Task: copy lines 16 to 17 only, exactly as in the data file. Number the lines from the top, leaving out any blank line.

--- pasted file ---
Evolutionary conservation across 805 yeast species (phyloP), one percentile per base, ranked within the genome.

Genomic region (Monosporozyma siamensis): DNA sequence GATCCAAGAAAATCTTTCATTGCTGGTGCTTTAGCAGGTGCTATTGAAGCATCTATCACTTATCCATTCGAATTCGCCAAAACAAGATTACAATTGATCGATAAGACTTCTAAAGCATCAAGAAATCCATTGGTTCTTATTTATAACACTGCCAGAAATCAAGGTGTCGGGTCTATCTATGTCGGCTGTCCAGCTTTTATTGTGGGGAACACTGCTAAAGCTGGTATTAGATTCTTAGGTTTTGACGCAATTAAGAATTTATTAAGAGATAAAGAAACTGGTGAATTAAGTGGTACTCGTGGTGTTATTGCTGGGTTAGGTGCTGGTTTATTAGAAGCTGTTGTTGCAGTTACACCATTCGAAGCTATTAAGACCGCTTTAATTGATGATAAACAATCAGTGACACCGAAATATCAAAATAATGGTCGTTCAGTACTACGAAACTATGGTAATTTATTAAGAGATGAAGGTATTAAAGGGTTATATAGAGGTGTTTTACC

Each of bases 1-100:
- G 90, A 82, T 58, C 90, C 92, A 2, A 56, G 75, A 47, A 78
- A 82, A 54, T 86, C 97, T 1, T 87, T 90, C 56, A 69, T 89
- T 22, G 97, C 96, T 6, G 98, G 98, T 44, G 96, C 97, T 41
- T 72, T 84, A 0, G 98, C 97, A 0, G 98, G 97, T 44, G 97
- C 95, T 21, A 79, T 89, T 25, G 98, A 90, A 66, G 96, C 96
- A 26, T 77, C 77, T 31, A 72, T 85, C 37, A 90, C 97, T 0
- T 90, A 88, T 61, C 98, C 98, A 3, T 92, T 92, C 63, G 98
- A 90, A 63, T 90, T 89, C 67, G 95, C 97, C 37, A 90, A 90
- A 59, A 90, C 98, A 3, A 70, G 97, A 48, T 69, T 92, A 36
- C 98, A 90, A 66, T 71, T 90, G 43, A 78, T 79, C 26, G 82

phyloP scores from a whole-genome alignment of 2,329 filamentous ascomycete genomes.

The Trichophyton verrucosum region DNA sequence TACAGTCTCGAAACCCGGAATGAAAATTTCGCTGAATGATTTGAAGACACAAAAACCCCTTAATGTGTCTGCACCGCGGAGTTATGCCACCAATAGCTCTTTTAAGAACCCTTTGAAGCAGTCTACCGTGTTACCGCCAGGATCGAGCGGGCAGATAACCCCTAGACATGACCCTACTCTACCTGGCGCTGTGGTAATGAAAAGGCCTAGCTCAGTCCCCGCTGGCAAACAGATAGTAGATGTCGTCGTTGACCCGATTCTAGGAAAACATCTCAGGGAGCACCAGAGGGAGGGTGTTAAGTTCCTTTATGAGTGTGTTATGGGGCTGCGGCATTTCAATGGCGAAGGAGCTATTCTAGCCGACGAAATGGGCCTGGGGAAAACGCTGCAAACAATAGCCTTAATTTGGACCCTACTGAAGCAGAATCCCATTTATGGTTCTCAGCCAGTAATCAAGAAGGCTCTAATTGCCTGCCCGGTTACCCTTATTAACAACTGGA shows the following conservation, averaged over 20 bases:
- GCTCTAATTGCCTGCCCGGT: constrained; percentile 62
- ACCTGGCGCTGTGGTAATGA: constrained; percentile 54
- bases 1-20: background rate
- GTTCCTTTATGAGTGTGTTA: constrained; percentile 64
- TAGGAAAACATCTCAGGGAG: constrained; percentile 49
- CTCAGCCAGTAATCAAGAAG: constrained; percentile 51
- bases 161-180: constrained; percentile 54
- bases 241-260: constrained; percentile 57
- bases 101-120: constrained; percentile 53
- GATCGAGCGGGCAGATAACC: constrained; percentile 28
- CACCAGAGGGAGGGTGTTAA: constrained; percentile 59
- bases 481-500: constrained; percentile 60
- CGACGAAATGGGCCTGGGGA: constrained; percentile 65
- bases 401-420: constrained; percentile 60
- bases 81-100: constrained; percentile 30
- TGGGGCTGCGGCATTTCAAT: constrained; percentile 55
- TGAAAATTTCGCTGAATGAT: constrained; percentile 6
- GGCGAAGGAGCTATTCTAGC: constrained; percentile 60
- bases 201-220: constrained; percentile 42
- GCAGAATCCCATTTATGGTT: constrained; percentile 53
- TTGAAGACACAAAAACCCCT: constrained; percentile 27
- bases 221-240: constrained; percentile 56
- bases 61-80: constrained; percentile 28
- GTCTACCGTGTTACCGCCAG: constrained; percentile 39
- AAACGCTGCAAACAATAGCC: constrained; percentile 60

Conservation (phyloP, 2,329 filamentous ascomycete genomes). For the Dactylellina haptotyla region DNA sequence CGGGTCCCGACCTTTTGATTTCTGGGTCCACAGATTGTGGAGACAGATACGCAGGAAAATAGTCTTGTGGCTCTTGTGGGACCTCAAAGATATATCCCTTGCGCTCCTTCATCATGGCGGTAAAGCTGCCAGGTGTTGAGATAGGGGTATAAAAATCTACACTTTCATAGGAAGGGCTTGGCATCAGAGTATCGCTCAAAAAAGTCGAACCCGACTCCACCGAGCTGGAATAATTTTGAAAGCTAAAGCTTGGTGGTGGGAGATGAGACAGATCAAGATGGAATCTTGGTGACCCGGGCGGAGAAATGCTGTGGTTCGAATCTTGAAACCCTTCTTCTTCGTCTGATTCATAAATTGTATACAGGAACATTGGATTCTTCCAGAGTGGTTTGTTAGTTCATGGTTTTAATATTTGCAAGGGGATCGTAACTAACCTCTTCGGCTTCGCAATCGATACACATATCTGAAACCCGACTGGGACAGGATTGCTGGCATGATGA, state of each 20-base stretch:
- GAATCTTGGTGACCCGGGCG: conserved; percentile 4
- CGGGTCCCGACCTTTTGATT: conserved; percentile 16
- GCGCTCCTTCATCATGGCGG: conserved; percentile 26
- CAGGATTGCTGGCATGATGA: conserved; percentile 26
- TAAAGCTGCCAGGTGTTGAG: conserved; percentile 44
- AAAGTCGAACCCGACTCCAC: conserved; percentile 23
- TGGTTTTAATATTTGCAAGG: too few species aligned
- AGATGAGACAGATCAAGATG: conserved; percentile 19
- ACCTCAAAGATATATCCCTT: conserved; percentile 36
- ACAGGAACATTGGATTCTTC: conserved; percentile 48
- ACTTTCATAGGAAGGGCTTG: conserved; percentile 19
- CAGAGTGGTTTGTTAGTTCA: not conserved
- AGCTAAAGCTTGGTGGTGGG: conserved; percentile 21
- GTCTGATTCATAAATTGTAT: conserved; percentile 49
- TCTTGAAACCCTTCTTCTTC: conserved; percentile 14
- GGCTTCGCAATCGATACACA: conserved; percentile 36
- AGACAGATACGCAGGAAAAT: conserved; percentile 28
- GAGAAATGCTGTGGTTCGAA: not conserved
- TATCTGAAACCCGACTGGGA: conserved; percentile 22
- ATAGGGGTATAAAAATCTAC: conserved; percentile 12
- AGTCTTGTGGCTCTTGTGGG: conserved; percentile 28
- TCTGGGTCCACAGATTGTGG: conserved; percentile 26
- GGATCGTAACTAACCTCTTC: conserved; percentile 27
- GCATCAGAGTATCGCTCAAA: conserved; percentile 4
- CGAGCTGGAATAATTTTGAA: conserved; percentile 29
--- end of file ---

- GCTCTAATTGCCTGCCCGGT: constrained; percentile 62
- ACCTGGCGCTGTGGTAATGA: constrained; percentile 54